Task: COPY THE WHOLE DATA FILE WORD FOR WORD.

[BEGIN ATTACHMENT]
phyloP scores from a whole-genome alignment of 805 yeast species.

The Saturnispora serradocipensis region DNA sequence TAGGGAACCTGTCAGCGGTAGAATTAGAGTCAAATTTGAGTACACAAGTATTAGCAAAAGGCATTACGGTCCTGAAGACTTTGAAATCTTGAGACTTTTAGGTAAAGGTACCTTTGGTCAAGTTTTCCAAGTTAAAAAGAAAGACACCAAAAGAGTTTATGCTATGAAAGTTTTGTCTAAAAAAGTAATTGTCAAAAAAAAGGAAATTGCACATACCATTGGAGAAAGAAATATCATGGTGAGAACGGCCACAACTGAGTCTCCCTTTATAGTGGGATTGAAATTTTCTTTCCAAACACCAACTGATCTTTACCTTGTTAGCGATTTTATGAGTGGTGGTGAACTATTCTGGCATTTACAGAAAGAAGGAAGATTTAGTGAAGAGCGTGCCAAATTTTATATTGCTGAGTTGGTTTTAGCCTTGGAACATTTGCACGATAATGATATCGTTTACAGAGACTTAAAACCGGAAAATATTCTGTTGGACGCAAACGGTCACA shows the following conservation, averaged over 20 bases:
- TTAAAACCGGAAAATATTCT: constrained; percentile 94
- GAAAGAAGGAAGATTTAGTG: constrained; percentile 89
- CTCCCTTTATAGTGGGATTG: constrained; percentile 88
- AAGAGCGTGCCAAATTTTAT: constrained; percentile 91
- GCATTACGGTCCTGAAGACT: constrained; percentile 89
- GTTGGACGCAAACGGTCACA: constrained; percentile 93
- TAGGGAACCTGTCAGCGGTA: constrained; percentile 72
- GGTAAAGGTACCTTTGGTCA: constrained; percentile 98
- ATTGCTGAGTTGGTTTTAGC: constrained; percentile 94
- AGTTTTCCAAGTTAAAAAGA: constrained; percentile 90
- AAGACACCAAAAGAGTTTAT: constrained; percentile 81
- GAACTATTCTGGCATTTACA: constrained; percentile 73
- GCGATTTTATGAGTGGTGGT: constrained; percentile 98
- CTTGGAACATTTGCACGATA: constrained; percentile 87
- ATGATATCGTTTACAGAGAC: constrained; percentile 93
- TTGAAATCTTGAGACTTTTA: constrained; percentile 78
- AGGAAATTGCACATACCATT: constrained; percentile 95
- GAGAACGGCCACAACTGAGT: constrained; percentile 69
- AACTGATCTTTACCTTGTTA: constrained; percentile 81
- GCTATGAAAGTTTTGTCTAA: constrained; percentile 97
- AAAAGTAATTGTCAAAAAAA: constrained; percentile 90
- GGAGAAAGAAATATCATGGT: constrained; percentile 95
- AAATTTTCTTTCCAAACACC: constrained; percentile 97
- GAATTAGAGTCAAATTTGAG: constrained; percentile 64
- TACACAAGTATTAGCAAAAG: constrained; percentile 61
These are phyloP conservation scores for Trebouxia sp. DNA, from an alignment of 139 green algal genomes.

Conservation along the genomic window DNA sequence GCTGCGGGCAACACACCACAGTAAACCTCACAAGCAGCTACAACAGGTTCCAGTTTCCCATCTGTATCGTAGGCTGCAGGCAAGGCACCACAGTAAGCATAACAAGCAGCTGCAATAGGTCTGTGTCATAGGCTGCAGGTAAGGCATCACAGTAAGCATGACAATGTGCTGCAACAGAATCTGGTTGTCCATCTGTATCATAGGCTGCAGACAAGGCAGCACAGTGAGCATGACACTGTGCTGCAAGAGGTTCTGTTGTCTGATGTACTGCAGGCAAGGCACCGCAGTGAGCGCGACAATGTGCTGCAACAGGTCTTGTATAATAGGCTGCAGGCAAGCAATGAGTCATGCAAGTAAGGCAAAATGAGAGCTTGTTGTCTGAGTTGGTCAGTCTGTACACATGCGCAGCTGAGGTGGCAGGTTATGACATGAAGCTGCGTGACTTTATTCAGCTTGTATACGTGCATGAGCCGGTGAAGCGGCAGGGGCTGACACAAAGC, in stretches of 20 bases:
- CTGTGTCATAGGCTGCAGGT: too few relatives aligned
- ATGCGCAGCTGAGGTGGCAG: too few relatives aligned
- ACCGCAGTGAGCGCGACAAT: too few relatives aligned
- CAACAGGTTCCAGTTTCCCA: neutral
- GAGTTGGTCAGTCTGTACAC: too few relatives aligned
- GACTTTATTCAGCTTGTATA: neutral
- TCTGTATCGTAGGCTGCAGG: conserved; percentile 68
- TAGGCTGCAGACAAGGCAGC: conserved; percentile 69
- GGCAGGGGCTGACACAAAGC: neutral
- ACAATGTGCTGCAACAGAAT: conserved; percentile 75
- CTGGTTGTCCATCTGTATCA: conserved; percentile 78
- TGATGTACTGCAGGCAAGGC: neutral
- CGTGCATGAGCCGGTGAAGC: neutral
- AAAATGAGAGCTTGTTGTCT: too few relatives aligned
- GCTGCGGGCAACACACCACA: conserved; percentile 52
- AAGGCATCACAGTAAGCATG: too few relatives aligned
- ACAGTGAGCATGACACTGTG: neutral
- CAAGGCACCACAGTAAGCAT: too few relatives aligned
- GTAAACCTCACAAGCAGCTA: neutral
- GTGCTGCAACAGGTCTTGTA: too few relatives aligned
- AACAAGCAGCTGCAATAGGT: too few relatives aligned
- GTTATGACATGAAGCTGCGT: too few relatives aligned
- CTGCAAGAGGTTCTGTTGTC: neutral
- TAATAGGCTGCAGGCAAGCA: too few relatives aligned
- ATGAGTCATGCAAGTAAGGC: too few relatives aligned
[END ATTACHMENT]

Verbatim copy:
phyloP scores from a whole-genome alignment of 805 yeast species.

The Saturnispora serradocipensis region DNA sequence TAGGGAACCTGTCAGCGGTAGAATTAGAGTCAAATTTGAGTACACAAGTATTAGCAAAAGGCATTACGGTCCTGAAGACTTTGAAATCTTGAGACTTTTAGGTAAAGGTACCTTTGGTCAAGTTTTCCAAGTTAAAAAGAAAGACACCAAAAGAGTTTATGCTATGAAAGTTTTGTCTAAAAAAGTAATTGTCAAAAAAAAGGAAATTGCACATACCATTGGAGAAAGAAATATCATGGTGAGAACGGCCACAACTGAGTCTCCCTTTATAGTGGGATTGAAATTTTCTTTCCAAACACCAACTGATCTTTACCTTGTTAGCGATTTTATGAGTGGTGGTGAACTATTCTGGCATTTACAGAAAGAAGGAAGATTTAGTGAAGAGCGTGCCAAATTTTATATTGCTGAGTTGGTTTTAGCCTTGGAACATTTGCACGATAATGATATCGTTTACAGAGACTTAAAACCGGAAAATATTCTGTTGGACGCAAACGGTCACA shows the following conservation, averaged over 20 bases:
- TTAAAACCGGAAAATATTCT: constrained; percentile 94
- GAAAGAAGGAAGATTTAGTG: constrained; percentile 89
- CTCCCTTTATAGTGGGATTG: constrained; percentile 88
- AAGAGCGTGCCAAATTTTAT: constrained; percentile 91
- GCATTACGGTCCTGAAGACT: constrained; percentile 89
- GTTGGACGCAAACGGTCACA: constrained; percentile 93
- TAGGGAACCTGTCAGCGGTA: constrained; percentile 72
- GGTAAAGGTACCTTTGGTCA: constrained; percentile 98
- ATTGCTGAGTTGGTTTTAGC: constrained; percentile 94
- AGTTTTCCAAGTTAAAAAGA: constrained; percentile 90
- AAGACACCAAAAGAGTTTAT: constrained; percentile 81
- GAACTATTCTGGCATTTACA: constrained; percentile 73
- GCGATTTTATGAGTGGTGGT: constrained; percentile 98
- CTTGGAACATTTGCACGATA: constrained; percentile 87
- ATGATATCGTTTACAGAGAC: constrained; percentile 93
- TTGAAATCTTGAGACTTTTA: constrained; percentile 78
- AGGAAATTGCACATACCATT: constrained; percentile 95
- GAGAACGGCCACAACTGAGT: constrained; percentile 69
- AACTGATCTTTACCTTGTTA: constrained; percentile 81
- GCTATGAAAGTTTTGTCTAA: constrained; percentile 97
- AAAAGTAATTGTCAAAAAAA: constrained; percentile 90
- GGAGAAAGAAATATCATGGT: constrained; percentile 95
- AAATTTTCTTTCCAAACACC: constrained; percentile 97
- GAATTAGAGTCAAATTTGAG: constrained; percentile 64
- TACACAAGTATTAGCAAAAG: constrained; percentile 61
These are phyloP conservation scores for Trebouxia sp. DNA, from an alignment of 139 green algal genomes.

Conservation along the genomic window DNA sequence GCTGCGGGCAACACACCACAGTAAACCTCACAAGCAGCTACAACAGGTTCCAGTTTCCCATCTGTATCGTAGGCTGCAGGCAAGGCACCACAGTAAGCATAACAAGCAGCTGCAATAGGTCTGTGTCATAGGCTGCAGGTAAGGCATCACAGTAAGCATGACAATGTGCTGCAACAGAATCTGGTTGTCCATCTGTATCATAGGCTGCAGACAAGGCAGCACAGTGAGCATGACACTGTGCTGCAAGAGGTTCTGTTGTCTGATGTACTGCAGGCAAGGCACCGCAGTGAGCGCGACAATGTGCTGCAACAGGTCTTGTATAATAGGCTGCAGGCAAGCAATGAGTCATGCAAGTAAGGCAAAATGAGAGCTTGTTGTCTGAGTTGGTCAGTCTGTACACATGCGCAGCTGAGGTGGCAGGTTATGACATGAAGCTGCGTGACTTTATTCAGCTTGTATACGTGCATGAGCCGGTGAAGCGGCAGGGGCTGACACAAAGC, in stretches of 20 bases:
- CTGTGTCATAGGCTGCAGGT: too few relatives aligned
- ATGCGCAGCTGAGGTGGCAG: too few relatives aligned
- ACCGCAGTGAGCGCGACAAT: too few relatives aligned
- CAACAGGTTCCAGTTTCCCA: neutral
- GAGTTGGTCAGTCTGTACAC: too few relatives aligned
- GACTTTATTCAGCTTGTATA: neutral
- TCTGTATCGTAGGCTGCAGG: conserved; percentile 68
- TAGGCTGCAGACAAGGCAGC: conserved; percentile 69
- GGCAGGGGCTGACACAAAGC: neutral
- ACAATGTGCTGCAACAGAAT: conserved; percentile 75
- CTGGTTGTCCATCTGTATCA: conserved; percentile 78
- TGATGTACTGCAGGCAAGGC: neutral
- CGTGCATGAGCCGGTGAAGC: neutral
- AAAATGAGAGCTTGTTGTCT: too few relatives aligned
- GCTGCGGGCAACACACCACA: conserved; percentile 52
- AAGGCATCACAGTAAGCATG: too few relatives aligned
- ACAGTGAGCATGACACTGTG: neutral
- CAAGGCACCACAGTAAGCAT: too few relatives aligned
- GTAAACCTCACAAGCAGCTA: neutral
- GTGCTGCAACAGGTCTTGTA: too few relatives aligned
- AACAAGCAGCTGCAATAGGT: too few relatives aligned
- GTTATGACATGAAGCTGCGT: too few relatives aligned
- CTGCAAGAGGTTCTGTTGTC: neutral
- TAATAGGCTGCAGGCAAGCA: too few relatives aligned
- ATGAGTCATGCAAGTAAGGC: too few relatives aligned